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Posts tagged ‘Tyshawn Sorey’

London Jazz Festival 1: The peak of their art

After an hour of Mike Westbrook’s autumnal musings at the Pizza Express’s piano on Sunday afternoon, in which the great composer, arranger and bandleader stitched together the memories of a life in music into a seamless reverie with a quiet intensity that held the room in thrall, the scene at the 2021 London Jazz Festival moved to the South Bank, where Vijay Iyer, Linda May Han Oh and Tyshawn Sorey stormed the Queen Elizabeth Hall with something belonging entirely to the here and now.

Sometimes you get lucky and witness something that makes you realise how high the standards can be. Doesn’t matter what it is. Tennis, poetry, carpentry. On Sunday night it was jazz. A pianist, a bassist and a drummer dropped in to examine the art of the possible, demonstrating over the course of two hours of high-density interplay what can happen when three like-minded virtuosi get it into their heads to create something in which 1+1+1 = infinity.

Basically, they played their way through their recent album, Uneasy. It’s one of the year’s finest releases, but here they stretched it, expanded it, tossed its elements around, and gave it a completely new existence. So many bases were covered — 21st century takes on bebop, Latino patterns, reggae, the circular rhythms of Tyner-Garrison-Jones — that the time passed very quickly.

Linda Oh is the least known of the three, but her bass playing was the heart of the group: slight build, total physical commitment, wonderful tone, great agility, an endless flow of ideas. Vijay Iyer is a cerebral pianist who nevertheless relishes any involvement with rhythm (one night at the Lido in Berlin a few years ago, he and his regular acoustic trio — completed by the bassist Stephan Crump and the drummer Marcus Gilmore — locked into an endless groove that any funk band would have envied). Tyshawn Sorey operates with complete comfort at the absolute extremities of the dynamic range, from whisper-quiet to shatteringly loud, plus every setting in between. On this occasion he made you wonder why anyone would ever need more than a small bass drum, a medium-sized snare, a single cymbal and a hi-hat, from each of which he drew an astonishing variety of tones and timbres.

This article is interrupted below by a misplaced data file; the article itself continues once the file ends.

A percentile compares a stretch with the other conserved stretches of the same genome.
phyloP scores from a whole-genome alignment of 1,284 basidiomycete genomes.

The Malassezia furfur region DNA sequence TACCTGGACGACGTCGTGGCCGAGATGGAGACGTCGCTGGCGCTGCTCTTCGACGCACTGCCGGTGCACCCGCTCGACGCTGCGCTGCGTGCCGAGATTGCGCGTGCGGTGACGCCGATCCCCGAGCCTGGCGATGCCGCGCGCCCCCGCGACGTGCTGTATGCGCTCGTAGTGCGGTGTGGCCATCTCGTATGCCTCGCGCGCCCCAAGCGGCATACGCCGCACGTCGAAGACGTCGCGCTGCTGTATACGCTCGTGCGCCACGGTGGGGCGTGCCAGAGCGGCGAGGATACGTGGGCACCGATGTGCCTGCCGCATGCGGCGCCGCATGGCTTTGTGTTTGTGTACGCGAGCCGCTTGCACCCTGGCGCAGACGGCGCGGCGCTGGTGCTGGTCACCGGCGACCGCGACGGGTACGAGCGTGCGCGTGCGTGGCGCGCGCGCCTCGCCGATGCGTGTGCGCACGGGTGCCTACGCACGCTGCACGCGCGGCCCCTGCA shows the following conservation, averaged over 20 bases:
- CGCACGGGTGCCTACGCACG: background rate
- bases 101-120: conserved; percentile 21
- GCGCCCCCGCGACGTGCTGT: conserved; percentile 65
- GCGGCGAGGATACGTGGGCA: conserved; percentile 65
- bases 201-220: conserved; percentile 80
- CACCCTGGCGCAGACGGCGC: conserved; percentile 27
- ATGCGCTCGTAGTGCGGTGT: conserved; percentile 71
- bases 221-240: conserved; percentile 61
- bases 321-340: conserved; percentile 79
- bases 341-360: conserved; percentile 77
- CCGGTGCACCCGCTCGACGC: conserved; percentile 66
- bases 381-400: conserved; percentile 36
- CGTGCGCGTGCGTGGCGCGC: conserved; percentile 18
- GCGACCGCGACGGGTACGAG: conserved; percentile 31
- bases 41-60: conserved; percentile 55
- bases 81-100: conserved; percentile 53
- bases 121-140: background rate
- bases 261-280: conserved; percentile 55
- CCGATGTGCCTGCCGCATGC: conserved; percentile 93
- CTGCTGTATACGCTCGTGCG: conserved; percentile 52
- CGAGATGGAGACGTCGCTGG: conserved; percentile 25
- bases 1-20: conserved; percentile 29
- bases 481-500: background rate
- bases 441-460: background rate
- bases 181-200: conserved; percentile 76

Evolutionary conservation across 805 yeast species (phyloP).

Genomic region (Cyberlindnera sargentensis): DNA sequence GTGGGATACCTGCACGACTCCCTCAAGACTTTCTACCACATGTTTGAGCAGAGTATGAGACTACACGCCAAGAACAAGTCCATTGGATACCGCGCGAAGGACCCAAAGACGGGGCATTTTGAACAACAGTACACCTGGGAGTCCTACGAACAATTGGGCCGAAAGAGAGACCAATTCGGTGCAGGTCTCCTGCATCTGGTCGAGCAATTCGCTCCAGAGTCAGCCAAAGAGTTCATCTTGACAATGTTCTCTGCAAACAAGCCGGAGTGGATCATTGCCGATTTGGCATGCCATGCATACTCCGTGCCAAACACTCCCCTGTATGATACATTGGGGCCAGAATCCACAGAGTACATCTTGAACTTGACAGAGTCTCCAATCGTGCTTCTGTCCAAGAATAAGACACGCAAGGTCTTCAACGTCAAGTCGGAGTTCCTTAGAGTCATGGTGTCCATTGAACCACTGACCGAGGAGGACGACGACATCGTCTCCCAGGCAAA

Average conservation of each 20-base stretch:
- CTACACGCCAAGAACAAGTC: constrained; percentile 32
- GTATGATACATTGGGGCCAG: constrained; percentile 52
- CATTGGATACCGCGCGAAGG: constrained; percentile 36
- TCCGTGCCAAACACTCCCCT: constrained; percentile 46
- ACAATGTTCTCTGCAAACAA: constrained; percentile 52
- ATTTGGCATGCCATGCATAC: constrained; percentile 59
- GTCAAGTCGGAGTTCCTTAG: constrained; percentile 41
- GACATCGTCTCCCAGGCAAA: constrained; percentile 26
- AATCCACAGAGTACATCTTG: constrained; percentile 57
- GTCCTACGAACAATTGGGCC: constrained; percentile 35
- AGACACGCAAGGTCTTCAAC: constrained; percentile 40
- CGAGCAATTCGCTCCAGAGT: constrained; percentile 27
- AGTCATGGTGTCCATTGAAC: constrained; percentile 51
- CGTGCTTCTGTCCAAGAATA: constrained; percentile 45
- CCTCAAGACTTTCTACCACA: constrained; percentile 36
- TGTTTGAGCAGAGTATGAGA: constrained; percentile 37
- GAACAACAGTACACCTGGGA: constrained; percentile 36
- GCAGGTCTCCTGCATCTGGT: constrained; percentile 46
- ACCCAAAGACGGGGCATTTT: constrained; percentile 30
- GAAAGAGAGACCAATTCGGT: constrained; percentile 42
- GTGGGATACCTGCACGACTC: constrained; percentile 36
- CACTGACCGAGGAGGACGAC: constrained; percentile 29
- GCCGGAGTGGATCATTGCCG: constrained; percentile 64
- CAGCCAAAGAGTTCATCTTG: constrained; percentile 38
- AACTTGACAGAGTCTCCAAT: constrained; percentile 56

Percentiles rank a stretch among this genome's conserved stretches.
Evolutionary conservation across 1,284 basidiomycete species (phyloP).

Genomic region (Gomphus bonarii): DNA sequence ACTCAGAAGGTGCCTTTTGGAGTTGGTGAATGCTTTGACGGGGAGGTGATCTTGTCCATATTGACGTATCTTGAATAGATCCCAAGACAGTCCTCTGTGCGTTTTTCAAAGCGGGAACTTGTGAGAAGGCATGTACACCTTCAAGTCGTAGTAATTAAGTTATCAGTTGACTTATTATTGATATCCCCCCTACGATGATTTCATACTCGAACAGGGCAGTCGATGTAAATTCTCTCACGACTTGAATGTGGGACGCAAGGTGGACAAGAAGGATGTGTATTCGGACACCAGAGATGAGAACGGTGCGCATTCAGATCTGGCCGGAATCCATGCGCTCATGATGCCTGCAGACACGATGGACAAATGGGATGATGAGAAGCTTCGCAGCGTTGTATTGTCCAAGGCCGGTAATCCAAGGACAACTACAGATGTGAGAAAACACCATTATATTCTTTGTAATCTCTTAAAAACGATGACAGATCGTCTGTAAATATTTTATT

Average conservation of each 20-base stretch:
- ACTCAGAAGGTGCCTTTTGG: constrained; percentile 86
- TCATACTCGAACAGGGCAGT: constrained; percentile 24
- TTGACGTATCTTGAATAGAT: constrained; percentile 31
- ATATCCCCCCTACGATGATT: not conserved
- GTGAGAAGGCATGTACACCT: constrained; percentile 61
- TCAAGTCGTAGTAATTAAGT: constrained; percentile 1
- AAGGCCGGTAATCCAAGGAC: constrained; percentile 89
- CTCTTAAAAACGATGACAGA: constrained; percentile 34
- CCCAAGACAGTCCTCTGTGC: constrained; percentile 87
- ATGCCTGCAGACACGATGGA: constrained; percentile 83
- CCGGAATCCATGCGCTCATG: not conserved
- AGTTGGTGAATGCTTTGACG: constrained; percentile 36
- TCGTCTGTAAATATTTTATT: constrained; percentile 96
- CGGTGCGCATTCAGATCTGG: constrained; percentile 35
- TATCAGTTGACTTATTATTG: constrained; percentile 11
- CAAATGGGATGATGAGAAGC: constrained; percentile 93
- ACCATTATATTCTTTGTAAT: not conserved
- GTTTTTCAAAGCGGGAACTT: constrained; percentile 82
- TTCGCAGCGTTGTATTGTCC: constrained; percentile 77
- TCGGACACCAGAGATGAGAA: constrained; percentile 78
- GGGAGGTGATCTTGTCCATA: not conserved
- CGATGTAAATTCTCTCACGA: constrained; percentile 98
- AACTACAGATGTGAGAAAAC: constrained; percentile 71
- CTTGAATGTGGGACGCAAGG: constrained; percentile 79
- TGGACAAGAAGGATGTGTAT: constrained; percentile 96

Their music rattled, jolted, cruised, purred, broke apart, blended back, cantered, swung, faked a stumble, slowed to a sigh. The audacity made you gasp. Solos were taken, but were always part of the whole. Oh’s leaping grooves made you want to dance. Iyer’s upper-register filigree made your mind soar. Sorey’s sudden whipcracks straightened your back.

Another side of the multi-dimensional Sorey is on view in For George Lewis / Autoschediasms, a two-CD set in which his compositions are performed by Alarm Will Sound, a New York-based 16-piece chamber orchestra here made up of brass, woodwind, strings and percussion, tuned and untuned. “For George Lewis”, a 50-minute piece dedication to his mentor and fellow composer, conducted by Alan Pierson, bears the imprint of Sorey’s interest in the music of Morton Feldman: fully composed, based on a process of accretion and subtraction of single held notes, it moves with mesmerising deliberation through austere and refined layers of sound, creating the musical equivalent of colour-field painting.

“Autoschediasms” is Sorey’s name for his version of the approach to creating real-time music with large ensembles pioneered by Butch Morris (who called it “conduction”) and Anthony Braxton. In these two performances, recorded in St Louis in May 2019 and in various US cities via internet video chat in October 2020, Sorey takes the rostrum, giving the musicians prompts via gestures and prepared cue-cards. “The method can involve the use of up to four batons simultaneously by the conductor,” he writes in his informative notes, and anyone who has seen him at a drum kit will know that this is a challenge well within his scope. The result is a much more obviously active ensemble music, its details and densities sometimes clashing or overlapping, but with an emerging coherence and, like a master of action painting, an excellent sense of drama.

* Uneasy by Vijay Iyer, Linda May Han Oh and Tyshawn Sorey is on ECM. For George Lewis / Autoschediasms by Tyshawn Sorey and Alarm Will Sound is on Cantaloupe Music (www.cantaloupemusic.com).

The uneasy trio